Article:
defendant, felt aggrieved, filed appeal before the

High Court.

13. By impugned judgment, the High Court

dismissed the appeal and upheld the order of the

Trial Court giving rise to filing of the special leave to

appeal by the defendant (appellant herein) before

this Court.

14. Heard Ms. Geeta Luthra, learned senior

counsel for the appellant and Mr. Dhruv Mehta,

learned senior counsel for the respondent.

15. Though learned senior counsel for the

appellant (defendant) argued the point involved in

the appeal at great length and also cited several

decisions such as, Anjuman Taraqqi Urdu (Hind)

vs. Vardhaman Yarns Threads Ltd., ILR(2012) II

Delhi 770, M/s Lovely Obsessions Pvt. Ltd.,

Gurgaon vs. M/s Sahara India Commercial Corp.

Ltd. Gurgaon, (2012) SCC Online PH 11449,

Reva Electric Car Company Pvt. Ltd. vs. Green

Mobil, (2012) 2 SCC 93, Harishchandra Hegde vs.

State of Karnataka Ors., (2004) 9 SCC 780 and

Khadi Village Industries Commission vs.

Saraswati Ramkrishna Dalmia Ors., (2013) 3

Mh.L.J. 250 contending that the application filed by

the appellant under Section 8 of the Act should

have been allowed by the Courts below and the

respondent should have been relegated to submit

themselves to the jurisdiction of an arbitrator in

terms of clause 9.8 of the lease deed for

determination of the disputes by the arbitrator

instead of filing the civil suit for their determination

by the Civil Court.

16. In reply, learned senior counsel for the

respondent(plaintiff) supported the impugned

judgment and contended that it does not call for

any interference and hence the appeal deserves


17. Having heard learned senior counsel for the

parties at length and on perusal of the record of the

case, we find no merit in the appeal.

18. In our considered opinion, the question

involved in the appeal remains no longer res integra

and stands answered by two decisions of this Court

in Natraj Studios (P) Ltd. vs. Navrang Studios

Another, 1981(1) SCC 523 and Booz Allen

Hamilton Inc. vs. SBI Home Finance Ltd. Ors.,

(2011) 5 SCC 532 against the appellant and in

favour of the respondent.

19. So far as Natraj Studio’s case (supra) is

concerned there also, the landlord had filed a civil

suit against the tenant in the Small Causes Court,

Bombay claiming therein the tenant’s eviction from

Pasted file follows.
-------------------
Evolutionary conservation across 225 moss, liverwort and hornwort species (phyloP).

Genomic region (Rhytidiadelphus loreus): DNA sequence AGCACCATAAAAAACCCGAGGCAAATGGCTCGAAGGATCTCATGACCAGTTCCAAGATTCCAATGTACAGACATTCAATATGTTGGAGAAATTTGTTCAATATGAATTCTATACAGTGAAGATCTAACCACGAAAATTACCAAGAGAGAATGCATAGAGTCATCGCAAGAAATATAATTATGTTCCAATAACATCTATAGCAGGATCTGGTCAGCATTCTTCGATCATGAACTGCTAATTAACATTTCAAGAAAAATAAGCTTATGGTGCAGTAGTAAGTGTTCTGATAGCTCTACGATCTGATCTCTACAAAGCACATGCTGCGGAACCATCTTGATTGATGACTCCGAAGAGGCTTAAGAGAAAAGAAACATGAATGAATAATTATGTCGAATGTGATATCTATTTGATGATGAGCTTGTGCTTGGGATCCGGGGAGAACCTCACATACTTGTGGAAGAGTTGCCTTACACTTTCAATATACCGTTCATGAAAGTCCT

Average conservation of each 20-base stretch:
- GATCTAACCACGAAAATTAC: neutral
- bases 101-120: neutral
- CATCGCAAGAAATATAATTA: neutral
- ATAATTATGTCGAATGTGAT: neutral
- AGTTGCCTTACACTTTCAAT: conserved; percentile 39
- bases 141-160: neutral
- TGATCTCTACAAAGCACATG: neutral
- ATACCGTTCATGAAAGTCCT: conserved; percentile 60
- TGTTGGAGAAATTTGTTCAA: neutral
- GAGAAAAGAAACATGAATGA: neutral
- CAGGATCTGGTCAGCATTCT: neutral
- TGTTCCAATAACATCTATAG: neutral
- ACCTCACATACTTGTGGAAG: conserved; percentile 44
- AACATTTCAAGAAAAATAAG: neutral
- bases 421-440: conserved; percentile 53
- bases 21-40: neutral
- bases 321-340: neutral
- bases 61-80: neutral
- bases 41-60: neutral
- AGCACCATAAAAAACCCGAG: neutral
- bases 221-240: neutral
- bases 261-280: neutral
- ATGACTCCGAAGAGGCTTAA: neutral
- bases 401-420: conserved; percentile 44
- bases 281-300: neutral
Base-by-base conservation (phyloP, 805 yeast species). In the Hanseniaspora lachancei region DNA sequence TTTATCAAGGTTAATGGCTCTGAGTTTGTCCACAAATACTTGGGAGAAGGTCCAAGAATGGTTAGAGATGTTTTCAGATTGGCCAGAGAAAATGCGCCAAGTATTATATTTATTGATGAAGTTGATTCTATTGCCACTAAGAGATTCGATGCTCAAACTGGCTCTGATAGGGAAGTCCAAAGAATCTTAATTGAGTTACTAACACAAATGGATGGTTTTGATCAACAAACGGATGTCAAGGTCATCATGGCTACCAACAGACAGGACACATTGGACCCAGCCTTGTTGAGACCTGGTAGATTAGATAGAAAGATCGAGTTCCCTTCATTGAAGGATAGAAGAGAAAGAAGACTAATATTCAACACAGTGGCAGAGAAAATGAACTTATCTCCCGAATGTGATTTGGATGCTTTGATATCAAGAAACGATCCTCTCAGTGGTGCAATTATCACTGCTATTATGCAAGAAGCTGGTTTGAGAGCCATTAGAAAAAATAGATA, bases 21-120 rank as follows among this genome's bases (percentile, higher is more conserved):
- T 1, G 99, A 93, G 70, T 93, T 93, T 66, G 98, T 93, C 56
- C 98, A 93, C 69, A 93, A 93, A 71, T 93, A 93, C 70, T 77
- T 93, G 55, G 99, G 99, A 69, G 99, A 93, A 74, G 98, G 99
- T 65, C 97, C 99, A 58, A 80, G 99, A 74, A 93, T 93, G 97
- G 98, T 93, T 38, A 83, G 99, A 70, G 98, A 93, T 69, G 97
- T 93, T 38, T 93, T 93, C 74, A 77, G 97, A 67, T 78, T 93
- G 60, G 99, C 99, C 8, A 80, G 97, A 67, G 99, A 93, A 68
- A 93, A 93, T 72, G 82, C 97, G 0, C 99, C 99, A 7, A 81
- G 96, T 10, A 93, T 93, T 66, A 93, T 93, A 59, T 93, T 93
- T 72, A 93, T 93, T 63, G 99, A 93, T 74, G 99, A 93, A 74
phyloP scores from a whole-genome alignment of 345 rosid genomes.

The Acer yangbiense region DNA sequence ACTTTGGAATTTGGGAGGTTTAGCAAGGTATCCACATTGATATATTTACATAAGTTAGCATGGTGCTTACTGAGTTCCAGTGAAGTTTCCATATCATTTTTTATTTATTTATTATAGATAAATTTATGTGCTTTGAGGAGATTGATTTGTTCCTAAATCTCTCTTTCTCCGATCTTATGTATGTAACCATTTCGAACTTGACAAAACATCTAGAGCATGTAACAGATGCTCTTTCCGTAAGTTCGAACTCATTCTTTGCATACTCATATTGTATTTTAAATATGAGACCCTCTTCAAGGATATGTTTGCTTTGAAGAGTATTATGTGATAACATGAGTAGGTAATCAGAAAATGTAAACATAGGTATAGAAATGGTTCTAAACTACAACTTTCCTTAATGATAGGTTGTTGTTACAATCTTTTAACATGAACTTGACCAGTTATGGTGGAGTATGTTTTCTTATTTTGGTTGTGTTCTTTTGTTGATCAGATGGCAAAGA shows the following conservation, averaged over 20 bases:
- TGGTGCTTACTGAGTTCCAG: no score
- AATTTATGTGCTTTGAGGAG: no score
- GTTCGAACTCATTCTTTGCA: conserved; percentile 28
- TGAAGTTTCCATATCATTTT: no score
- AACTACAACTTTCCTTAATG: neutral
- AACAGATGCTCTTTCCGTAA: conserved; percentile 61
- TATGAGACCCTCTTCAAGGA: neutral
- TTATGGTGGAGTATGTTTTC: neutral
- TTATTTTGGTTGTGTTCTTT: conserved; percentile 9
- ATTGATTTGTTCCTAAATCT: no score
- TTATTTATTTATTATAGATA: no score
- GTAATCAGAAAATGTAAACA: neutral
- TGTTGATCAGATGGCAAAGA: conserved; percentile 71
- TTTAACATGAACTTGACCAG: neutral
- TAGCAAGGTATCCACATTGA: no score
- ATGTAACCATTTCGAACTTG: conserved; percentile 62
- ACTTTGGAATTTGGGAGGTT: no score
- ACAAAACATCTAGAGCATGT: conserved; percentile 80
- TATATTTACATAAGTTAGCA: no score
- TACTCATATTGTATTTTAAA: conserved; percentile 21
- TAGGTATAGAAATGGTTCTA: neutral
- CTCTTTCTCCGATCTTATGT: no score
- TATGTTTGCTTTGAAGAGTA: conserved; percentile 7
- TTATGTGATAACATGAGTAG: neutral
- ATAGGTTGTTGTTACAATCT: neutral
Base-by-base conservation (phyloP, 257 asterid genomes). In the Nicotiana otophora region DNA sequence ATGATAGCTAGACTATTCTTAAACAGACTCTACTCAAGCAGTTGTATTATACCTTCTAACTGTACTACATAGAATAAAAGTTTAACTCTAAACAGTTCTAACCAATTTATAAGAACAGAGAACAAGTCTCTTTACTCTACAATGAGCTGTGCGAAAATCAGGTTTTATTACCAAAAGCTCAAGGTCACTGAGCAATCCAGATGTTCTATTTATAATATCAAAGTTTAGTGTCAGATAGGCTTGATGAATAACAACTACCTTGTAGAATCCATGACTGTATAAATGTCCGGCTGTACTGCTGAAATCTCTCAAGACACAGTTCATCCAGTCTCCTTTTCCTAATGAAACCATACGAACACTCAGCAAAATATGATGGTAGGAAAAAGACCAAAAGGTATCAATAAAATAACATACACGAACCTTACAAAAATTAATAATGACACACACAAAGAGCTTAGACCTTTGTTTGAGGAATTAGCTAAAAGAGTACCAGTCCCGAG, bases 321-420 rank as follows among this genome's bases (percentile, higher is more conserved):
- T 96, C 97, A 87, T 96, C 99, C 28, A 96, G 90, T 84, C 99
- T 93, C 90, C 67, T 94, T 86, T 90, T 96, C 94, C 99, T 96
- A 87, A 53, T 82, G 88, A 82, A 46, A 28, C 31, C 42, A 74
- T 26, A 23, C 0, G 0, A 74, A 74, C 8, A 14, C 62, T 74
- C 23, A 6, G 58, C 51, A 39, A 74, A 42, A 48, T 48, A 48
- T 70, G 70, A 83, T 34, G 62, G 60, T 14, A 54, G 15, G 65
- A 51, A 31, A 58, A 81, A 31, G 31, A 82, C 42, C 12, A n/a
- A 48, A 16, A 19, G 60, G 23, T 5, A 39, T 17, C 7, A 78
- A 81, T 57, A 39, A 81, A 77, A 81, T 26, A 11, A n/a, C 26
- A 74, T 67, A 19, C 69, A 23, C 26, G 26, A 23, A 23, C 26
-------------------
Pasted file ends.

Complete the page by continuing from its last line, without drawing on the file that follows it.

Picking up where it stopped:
the leased premises. There also, the tenant was

inducted pursuant to “leave and license” agreement

executed between the landlord and the tenant.

20. The tenant filed an application under Section 8

of the Arbitration Act, 1940 contending therein that

since the “leave and license” agreement contained

an arbitration clause for resolving all kinds of

disputes arising between the parties in relation to

the “leave and license” agreement and the disputes

had arisen between the parties in relation to the

“leave and license” agreement, such disputes could

only be resolved by the arbitrator as agreed by the

parties in the agreement. It was contended that the

civil suit was, therefore, not maintainable and the

disputes for which the suit has been filed be

referred to the arbitrator for their adjudication.

21. This Court (Three Judge Bench) speaking

through Justice O. Chinnappa Reddy rejected the

application filed by the tenant under Section 8 of

the Act and held, inter alia, that the civil suit filed by

the landlord was maintainable. It was held that the

disputes of such nature cannot be referred to the


22. This is what Their Lordships held as under:

“24. In the light of the foregoing discussion
and the authority of the precedents, we hold
that both by reason of Section 28 of the
Bombay Rents, Hotel and Lodging House
Rates Control Act, 1947 and by reason of the
broader considerations of public policy
mentioned by us earlier and also in Deccan
Merchants Cooperative Bank Ltd. v.
Dalichand Jugraj Jain, the Court of Small
Causes has and the arbitrator has not the
jurisdiction to decide the question whether
the respondent-licensor landlord is entitled
to seek possession of the two Studios and
other premises together with machinery and
equipment from the appellant-licensee
tenant. That this is the real dispute between
the parties is abundantly clear from the
petition filed by the respondents in the High
Court of Bombay, under Section 8 of the
Arbitration Act seeking a reference to
Arbitration. The petition refers to the notices
exchanged by the parties, the respondent
calling upon the appellant to hand over
possession of the Studios to him and the